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When one trustee isn’t enough, consider appointing a trust protector

Posted On: APRIL 2024

Irrevocable trusts can allow for the smooth, tax-advantaged transfer of wealth to family members. But there’s a drawback: When you set up an irrevocable trust, you must relinquish control of the assets placed in it. What you can control is who will eventually oversee distribution of assets after your death.

However, sometimes — particularly when the trust creator isn’t completely confident that the trustee will carry out his or her wishes — one trustee isn’t enough. That’s when you might want to consider appointing a trust protector.

Board/CEO relationship

A trust protector is to a trustee what a corporate board of directors is to a CEO. A trustee manages the trust on a day-to-day basis. The protector oversees the trustee and weighs in on critical decisions, such as the sale of closely held business interests or investment transactions involving large dollar amounts.

There’s virtually no limit to the powers you can confer on a trust protector. For example, you can enable a trust protector to:

  • Replace a trustee,
  • Appoint a successor trustee or successor trust protector,
  • Approve or veto investment or beneficiary distribution decisions, and
  • Resolve disputes between trustees and beneficiaries.

A word of warning: Although it may be tempting to provide a protector with a broad range of powers, this can hamper the original trustee’s ability to manage the trust efficiently. Keep in mind that the idea is to protect the integrity of the trust, not to appoint a co-trustee.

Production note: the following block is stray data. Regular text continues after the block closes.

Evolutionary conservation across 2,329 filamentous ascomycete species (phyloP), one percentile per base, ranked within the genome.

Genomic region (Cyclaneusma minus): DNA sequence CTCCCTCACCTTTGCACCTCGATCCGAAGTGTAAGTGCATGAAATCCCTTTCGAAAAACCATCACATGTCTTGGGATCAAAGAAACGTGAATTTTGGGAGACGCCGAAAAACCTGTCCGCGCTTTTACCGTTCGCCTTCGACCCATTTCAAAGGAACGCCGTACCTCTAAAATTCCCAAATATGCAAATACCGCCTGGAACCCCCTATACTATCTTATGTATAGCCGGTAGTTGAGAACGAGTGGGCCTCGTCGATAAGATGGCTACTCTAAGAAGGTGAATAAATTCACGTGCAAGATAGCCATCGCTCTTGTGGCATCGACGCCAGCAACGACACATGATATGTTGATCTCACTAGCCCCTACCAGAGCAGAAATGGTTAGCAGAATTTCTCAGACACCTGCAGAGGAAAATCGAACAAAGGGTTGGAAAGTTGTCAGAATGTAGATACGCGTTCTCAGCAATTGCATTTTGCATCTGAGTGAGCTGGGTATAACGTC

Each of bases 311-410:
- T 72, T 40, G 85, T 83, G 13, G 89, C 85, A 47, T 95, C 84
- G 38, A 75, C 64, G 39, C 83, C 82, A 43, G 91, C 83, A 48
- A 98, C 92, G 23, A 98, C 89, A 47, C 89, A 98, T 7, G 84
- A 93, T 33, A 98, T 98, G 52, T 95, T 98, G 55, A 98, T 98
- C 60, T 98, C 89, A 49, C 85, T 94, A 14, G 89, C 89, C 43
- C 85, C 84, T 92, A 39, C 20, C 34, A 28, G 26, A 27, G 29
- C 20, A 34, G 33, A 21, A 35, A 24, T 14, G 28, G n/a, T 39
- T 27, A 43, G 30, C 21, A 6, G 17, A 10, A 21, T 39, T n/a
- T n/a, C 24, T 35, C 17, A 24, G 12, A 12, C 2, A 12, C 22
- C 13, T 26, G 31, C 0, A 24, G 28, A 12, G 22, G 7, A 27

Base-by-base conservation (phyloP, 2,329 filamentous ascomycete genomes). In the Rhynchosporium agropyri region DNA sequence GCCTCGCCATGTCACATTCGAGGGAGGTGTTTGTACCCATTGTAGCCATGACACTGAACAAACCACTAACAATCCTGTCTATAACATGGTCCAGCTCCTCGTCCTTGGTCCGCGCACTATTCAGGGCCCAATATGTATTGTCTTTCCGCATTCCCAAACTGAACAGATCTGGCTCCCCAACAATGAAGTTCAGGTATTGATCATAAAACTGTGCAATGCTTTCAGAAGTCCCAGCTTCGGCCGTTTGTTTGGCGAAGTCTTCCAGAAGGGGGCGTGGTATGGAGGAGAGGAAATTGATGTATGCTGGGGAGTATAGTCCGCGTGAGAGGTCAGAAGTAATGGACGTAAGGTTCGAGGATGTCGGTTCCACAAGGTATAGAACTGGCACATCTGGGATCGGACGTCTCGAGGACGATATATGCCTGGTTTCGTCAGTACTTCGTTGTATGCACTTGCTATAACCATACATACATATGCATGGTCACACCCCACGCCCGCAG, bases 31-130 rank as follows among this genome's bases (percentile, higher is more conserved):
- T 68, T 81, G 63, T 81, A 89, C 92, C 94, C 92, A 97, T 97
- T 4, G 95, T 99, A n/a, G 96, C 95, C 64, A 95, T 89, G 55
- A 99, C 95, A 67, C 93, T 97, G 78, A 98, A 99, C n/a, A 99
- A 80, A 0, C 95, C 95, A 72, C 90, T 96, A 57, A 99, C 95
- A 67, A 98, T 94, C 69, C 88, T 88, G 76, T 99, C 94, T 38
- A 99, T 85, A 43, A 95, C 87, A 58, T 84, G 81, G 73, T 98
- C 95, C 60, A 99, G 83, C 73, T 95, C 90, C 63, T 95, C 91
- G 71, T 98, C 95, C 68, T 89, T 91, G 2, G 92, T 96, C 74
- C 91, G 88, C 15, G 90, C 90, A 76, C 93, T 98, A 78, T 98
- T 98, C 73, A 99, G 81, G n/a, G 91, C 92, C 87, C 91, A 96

Exercise of discretion

Trust protectors offer many benefits. For example, a protector with the power to remove and replace the trustee can do so if the trustee develops a conflict of interest or fails to manage the trust assets in the beneficiaries’ best interests.

A protector with the power to modify the trust’s terms can correct mistakes in the trust document or clarify ambiguous language. Or a protector with the power to change the way trust assets are distributed, if necessary, to achieve your original objectives can help ensure your loved ones are provided for in the way you would have desired.

Wise choice

Choosing the right trust protector is critical. Given the power he or she will have over your family’s wealth, you’ll want to choose someone whom you trust and who’s qualified to make investment and other financial decisions. Many people appoint a trusted advisor — such as an accountant, attorney or investment advisor — who may not be able or willing to serve as trustee but who can provide an extra layer of protection by monitoring the trustee’s performance.

Appointing a family member as protector is also possible, but it can be risky. If the protector is a beneficiary or has the power to direct the trust assets to him- or herself (or for his or her benefit), this power could be treated as a general power of appointment, potentially triggering negative tax consequences.

Powers and duties

If you decide you’d like to have a trust protector, please contact us and we can draw up documents that clearly define this individual’s role and authority. We will be able to explain a protector’s customary powers and duties, but you should also bring up specific scenarios that you want to protect against.

© 2024